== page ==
Well, that is it for tonight. Honest this time. Tomorrow, I will be milling the splines and glueing them in place as well as milling the wood for the drawers and possibly starting the construction of those. I'd like to thank you guys for the kind words, they are appreciated. It was also mentioned about how clean my shop is. I pride myself on it. I clean up after each procedure and sweep all debris into a pile off to the side. If there is one piece of advice that I can give new woodworkers, it would be to get in the habit of good housekeeping. You pay a lot of money for your tools and if you keep them clean and in good working order, they will last you a lifetime. There is a huge safety factor involved here as well. We don't need to be tripping or slipping on a mess on the floor and end up hurting ourselves. Survived the saw blade, but slipped on a piece of walnut and threw your back out. Doesn't make any sense. A place for every tool and every tool in its place. Woodworking can be frustrating at times and the last thing you need is to add to the frustration by not being able to find a tool because it wasn't put back in its place. Make it a part of your woodworking day to put aside time for housekeeping. Clean as you go and I promise you, your woodworking experience will be a better one. Stay organized, stay tidy, and stay safe.
Alternative methods challenge-3 tier box-img_9357.jpg
Thanks for looking in, I'll continue tomorrow.

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post #15 of 76 Old 09-19-2011, 09:38 PM Thread Starter
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Originally Posted by firemedic View Post
You didn't waste ANY time, huh Kenbo!?

I did take on the challenge of making all of the projects involved and they don't get done if I don't work on them. You guys know what I'm like...........once I start a project, I can't stop.


Quote:
I wonder how many of us were looking at everything around you instead of what you were actually doing.

Maybe I shouldn't have posted the last picture then.

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post #16 of 76 Old 09-19-2011, 11:18 PM
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Maybe I shouldn't have posted the last picture then.

In a way, that was the best pic of them all. I assume Mrs. Kenbo was behind the camera, tell her good job.

A wise man once told me, "Relax and enjoy life, cause you'll never get out of here alive." RIP Dad
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post #17 of 76 Old 09-19-2011, 11:31 PM Thread Starter
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In a way, that was the best pic of them all. I assume Mrs. Kenbo was behind the camera, tell her good job.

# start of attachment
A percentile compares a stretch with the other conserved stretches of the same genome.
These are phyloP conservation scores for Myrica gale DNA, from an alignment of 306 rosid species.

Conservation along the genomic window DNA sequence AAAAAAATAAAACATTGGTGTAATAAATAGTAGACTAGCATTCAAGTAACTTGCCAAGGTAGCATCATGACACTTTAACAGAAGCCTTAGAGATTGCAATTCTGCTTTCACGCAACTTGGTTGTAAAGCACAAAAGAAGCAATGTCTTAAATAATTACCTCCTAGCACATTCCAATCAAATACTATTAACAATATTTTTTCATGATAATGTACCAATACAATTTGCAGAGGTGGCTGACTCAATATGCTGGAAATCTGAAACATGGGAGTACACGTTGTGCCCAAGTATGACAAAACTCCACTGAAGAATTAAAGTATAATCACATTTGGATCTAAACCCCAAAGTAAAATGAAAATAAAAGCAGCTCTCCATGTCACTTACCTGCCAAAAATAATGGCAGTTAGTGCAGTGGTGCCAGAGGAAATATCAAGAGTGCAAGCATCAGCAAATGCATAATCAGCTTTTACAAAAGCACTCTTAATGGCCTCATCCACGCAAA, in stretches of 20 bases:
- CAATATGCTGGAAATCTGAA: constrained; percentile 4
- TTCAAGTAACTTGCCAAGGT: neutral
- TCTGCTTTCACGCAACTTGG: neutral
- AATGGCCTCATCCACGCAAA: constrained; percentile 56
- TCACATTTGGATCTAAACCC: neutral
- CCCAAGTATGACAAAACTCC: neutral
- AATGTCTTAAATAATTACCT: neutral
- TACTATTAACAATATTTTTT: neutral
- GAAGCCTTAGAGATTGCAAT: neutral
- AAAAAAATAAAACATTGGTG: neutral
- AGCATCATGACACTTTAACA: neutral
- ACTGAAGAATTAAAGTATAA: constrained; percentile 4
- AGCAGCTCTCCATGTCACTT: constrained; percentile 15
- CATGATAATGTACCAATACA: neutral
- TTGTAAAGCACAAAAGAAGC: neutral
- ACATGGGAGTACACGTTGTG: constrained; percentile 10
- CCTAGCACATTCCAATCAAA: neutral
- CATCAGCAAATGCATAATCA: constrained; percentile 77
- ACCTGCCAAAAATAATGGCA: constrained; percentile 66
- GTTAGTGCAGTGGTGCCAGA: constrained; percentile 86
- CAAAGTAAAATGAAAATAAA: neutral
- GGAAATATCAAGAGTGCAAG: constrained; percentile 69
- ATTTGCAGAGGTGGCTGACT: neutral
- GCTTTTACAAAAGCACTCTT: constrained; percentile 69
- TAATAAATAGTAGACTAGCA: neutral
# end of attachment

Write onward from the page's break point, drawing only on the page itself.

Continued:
Actually, I took it myself with the timer on my camera. So, thanks for the compliment on the photo.

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post #18 of 76 Old 09-19-2011, 11:35 PM
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Wow outstanding work so far. +1 thanks on the outstanding attention to detail. Good stuff!
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post #19 of 76 Old 09-19-2011, 11:58 PM
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annnnnd consider this my official resignation from this little challenge.


Ut Prosim
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post #20 of 76 Old 09-20-2011, 09:10 AM
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Actually, I took it myself with the timer on my camera. So, thanks for the compliment on the photo.
Wow, and I do mean WOW. Ken, I counted 35 photos so far, and you are not even finished with the frame. You must be spending at least as much time on the documentation process as you are on the woodworking aspect.

I heartily applaud your time and dedication to the project. I can honestly state I learn just from carefully reading your posts and looking at the photos and using that information. Always (so far) well presented and in a logical fashion.

Good looking shop too, puts mine to shame, at least today when I have a total mess getting ready for a rummage sale and trying to build some new working tables and storage areas prior to the onset of that white stuff falling from the skies.

GREAT tutorial Ken. Always educational and enjoyable to view, please continue the outstanding work. Keep up with the OT at the day job too, we learn more here when you don't get to work. Not sure I understand your boss, but then governmental jobs are oft confusing with regulations and constraints.

Have a great day Ken. Again - awesome job on the tutorial.